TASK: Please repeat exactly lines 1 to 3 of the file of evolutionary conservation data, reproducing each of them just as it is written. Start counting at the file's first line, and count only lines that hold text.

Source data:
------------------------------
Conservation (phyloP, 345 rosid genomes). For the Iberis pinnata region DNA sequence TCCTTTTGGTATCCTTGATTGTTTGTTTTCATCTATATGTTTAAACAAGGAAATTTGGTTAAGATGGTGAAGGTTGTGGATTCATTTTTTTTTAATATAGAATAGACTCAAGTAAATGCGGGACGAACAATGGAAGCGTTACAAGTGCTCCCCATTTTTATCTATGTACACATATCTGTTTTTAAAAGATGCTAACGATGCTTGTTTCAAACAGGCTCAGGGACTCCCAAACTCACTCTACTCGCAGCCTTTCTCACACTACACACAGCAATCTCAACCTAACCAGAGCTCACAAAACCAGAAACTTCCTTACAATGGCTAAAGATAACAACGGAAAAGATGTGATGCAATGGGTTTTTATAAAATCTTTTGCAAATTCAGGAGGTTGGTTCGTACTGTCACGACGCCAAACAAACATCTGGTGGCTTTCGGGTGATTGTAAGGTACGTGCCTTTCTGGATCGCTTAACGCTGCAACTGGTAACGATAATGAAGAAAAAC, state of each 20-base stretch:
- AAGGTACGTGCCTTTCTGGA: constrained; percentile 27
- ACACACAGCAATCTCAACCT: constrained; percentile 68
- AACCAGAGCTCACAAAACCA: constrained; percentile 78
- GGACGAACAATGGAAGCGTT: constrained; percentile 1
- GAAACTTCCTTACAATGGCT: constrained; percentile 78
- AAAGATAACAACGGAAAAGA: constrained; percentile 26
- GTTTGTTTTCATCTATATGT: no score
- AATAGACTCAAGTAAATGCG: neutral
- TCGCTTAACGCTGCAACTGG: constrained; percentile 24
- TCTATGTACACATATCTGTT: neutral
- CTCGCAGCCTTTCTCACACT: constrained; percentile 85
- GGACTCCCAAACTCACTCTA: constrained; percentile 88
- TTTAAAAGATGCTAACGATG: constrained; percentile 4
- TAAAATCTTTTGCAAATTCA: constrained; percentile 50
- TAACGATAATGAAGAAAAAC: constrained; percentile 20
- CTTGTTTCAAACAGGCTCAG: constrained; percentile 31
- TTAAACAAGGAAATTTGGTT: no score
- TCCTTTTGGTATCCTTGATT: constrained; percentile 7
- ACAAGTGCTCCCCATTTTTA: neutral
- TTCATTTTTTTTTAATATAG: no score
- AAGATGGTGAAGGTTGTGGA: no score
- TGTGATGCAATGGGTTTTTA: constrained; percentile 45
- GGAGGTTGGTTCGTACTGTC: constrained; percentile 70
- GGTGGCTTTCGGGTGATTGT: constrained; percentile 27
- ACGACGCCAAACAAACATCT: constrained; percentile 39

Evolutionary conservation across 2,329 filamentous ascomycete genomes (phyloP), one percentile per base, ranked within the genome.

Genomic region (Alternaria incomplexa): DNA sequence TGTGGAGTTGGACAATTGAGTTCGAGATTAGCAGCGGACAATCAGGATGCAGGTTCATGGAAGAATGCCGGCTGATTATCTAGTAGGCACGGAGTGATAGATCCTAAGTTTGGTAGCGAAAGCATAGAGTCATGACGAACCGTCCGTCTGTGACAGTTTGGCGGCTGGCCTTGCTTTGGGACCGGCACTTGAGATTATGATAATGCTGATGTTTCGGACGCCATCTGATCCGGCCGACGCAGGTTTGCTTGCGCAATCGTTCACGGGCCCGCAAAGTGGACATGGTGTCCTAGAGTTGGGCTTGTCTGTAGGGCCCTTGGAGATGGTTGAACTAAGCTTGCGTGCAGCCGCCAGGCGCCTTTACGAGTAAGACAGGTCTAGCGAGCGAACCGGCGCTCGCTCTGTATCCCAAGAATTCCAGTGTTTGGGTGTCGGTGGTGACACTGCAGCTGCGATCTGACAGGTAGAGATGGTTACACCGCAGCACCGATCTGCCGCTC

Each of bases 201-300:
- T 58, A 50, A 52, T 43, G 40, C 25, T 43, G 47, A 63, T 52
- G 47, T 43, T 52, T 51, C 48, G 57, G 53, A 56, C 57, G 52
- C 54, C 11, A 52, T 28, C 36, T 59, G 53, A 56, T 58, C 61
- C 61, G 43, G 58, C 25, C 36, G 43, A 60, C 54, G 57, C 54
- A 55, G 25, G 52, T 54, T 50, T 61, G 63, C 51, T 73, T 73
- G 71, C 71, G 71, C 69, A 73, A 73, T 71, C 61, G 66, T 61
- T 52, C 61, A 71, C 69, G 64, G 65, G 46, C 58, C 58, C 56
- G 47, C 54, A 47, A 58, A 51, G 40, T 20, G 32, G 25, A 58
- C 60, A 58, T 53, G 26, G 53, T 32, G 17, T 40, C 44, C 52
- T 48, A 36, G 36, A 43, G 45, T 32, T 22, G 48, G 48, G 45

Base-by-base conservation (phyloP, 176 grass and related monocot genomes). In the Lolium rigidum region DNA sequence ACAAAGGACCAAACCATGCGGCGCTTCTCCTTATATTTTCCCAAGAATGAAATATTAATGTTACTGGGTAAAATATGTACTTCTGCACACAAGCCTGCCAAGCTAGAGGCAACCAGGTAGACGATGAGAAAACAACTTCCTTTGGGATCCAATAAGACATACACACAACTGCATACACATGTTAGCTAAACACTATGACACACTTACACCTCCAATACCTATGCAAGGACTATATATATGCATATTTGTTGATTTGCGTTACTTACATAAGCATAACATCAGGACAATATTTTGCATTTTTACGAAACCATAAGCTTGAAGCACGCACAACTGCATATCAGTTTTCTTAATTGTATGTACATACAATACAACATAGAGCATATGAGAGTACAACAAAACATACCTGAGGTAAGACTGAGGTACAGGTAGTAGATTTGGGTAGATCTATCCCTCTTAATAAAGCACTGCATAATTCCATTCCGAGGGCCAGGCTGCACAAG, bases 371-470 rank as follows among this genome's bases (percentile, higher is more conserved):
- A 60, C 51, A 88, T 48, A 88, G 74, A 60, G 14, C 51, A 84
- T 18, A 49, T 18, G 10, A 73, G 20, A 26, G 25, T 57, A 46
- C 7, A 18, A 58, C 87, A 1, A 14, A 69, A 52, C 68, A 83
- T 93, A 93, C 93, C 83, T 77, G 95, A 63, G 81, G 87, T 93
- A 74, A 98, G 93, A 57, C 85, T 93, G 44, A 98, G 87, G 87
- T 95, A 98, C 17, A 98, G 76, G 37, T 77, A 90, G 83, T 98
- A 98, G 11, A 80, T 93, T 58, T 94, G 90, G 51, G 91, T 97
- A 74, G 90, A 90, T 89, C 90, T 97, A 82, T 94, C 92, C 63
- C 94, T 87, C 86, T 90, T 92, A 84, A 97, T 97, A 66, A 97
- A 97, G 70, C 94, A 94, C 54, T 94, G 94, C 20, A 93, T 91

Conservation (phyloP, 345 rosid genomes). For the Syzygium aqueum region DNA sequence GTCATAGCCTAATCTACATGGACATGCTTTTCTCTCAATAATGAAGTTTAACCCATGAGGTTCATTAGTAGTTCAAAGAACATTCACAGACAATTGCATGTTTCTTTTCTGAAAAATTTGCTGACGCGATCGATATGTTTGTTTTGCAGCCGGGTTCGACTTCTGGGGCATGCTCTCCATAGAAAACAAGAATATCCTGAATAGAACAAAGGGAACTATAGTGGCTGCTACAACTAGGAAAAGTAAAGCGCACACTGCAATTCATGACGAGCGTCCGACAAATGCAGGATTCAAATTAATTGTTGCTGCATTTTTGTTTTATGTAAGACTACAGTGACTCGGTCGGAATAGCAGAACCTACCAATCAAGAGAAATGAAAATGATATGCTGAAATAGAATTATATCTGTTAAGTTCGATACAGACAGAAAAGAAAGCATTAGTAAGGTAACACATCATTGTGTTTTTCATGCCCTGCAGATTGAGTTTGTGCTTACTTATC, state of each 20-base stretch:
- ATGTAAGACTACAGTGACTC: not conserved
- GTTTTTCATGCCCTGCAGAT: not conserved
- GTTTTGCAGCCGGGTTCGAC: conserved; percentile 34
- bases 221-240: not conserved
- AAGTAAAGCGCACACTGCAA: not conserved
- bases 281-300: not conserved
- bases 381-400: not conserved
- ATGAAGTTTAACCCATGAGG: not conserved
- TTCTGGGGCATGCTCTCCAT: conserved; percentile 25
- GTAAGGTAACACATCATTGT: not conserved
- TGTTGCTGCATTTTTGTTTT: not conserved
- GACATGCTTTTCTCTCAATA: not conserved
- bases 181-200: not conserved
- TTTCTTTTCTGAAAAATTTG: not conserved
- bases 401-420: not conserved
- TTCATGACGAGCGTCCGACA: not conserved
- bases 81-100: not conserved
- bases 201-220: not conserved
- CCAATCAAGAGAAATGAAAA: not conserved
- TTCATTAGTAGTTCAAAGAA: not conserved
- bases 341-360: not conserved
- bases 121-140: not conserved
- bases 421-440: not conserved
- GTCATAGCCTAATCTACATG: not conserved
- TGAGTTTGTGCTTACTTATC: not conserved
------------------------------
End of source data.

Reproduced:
Conservation (phyloP, 345 rosid genomes). For the Iberis pinnata region DNA sequence TCCTTTTGGTATCCTTGATTGTTTGTTTTCATCTATATGTTTAAACAAGGAAATTTGGTTAAGATGGTGAAGGTTGTGGATTCATTTTTTTTTAATATAGAATAGACTCAAGTAAATGCGGGACGAACAATGGAAGCGTTACAAGTGCTCCCCATTTTTATCTATGTACACATATCTGTTTTTAAAAGATGCTAACGATGCTTGTTTCAAACAGGCTCAGGGACTCCCAAACTCACTCTACTCGCAGCCTTTCTCACACTACACACAGCAATCTCAACCTAACCAGAGCTCACAAAACCAGAAACTTCCTTACAATGGCTAAAGATAACAACGGAAAAGATGTGATGCAATGGGTTTTTATAAAATCTTTTGCAAATTCAGGAGGTTGGTTCGTACTGTCACGACGCCAAACAAACATCTGGTGGCTTTCGGGTGATTGTAAGGTACGTGCCTTTCTGGATCGCTTAACGCTGCAACTGGTAACGATAATGAAGAAAAAC, state of each 20-base stretch:
- AAGGTACGTGCCTTTCTGGA: constrained; percentile 27
- ACACACAGCAATCTCAACCT: constrained; percentile 68